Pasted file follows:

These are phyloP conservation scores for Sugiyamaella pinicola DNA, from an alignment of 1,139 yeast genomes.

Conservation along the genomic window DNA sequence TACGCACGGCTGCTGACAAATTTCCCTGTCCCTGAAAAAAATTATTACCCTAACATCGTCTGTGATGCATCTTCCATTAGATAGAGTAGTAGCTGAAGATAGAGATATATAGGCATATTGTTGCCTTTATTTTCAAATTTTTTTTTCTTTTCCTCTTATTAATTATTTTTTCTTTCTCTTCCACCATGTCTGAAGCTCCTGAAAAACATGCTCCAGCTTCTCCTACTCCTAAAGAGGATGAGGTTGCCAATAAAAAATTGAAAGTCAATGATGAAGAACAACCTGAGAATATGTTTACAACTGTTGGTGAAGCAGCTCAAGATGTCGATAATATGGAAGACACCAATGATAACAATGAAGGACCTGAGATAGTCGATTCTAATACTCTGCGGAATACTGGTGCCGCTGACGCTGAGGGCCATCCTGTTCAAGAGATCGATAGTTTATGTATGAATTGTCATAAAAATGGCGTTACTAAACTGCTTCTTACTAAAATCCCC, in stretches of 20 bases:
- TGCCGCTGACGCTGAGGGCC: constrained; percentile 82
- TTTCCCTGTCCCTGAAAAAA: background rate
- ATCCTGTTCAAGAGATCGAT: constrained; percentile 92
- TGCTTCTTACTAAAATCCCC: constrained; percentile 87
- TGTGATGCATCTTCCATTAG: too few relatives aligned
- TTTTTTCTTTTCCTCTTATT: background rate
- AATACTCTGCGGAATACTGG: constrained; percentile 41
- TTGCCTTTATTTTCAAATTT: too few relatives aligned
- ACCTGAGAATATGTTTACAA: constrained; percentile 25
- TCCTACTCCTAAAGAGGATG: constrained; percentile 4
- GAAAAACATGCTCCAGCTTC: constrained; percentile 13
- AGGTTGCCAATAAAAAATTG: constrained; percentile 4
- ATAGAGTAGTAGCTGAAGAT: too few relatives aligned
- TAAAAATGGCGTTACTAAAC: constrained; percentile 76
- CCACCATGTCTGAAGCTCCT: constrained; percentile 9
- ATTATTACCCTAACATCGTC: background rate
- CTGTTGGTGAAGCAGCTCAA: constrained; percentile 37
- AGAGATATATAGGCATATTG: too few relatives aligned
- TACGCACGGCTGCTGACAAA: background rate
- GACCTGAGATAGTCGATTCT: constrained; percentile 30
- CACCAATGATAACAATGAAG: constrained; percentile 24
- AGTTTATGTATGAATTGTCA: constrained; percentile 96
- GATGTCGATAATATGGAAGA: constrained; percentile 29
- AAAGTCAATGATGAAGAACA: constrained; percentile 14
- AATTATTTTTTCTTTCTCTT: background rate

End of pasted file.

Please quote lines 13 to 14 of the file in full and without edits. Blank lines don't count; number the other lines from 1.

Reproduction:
- GAAAAACATGCTCCAGCTTC: constrained; percentile 13
- AGGTTGCCAATAAAAAATTG: constrained; percentile 4